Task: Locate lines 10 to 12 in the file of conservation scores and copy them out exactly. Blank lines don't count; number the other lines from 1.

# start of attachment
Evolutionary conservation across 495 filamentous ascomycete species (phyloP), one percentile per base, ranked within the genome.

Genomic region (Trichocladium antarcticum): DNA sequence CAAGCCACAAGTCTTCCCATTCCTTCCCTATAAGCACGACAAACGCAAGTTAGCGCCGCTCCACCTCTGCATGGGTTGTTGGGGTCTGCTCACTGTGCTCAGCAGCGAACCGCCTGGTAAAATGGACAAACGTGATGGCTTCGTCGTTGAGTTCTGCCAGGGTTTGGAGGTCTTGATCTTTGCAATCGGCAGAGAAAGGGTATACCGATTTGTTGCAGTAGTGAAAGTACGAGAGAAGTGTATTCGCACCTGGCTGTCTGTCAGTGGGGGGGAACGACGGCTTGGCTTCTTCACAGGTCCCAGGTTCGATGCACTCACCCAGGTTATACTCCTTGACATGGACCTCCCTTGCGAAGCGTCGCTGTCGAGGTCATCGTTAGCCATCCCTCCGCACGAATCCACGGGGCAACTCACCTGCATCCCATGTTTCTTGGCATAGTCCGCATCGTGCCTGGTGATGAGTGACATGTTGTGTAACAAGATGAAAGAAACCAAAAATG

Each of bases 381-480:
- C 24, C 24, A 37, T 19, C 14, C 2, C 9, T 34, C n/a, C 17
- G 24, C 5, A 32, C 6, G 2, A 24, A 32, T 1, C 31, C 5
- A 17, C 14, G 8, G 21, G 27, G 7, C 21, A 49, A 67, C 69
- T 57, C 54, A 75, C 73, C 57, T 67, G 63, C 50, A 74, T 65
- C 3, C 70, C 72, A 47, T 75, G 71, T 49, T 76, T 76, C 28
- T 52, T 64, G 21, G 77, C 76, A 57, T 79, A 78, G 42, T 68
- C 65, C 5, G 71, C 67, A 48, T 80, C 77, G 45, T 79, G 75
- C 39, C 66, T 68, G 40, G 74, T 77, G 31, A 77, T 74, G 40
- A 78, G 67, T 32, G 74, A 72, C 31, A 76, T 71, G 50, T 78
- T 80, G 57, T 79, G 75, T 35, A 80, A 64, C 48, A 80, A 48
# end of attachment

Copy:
- C 65, C 5, G 71, C 67, A 48, T 80, C 77, G 45, T 79, G 75
- C 39, C 66, T 68, G 40, G 74, T 77, G 31, A 77, T 74, G 40
- A 78, G 67, T 32, G 74, A 72, C 31, A 76, T 71, G 50, T 78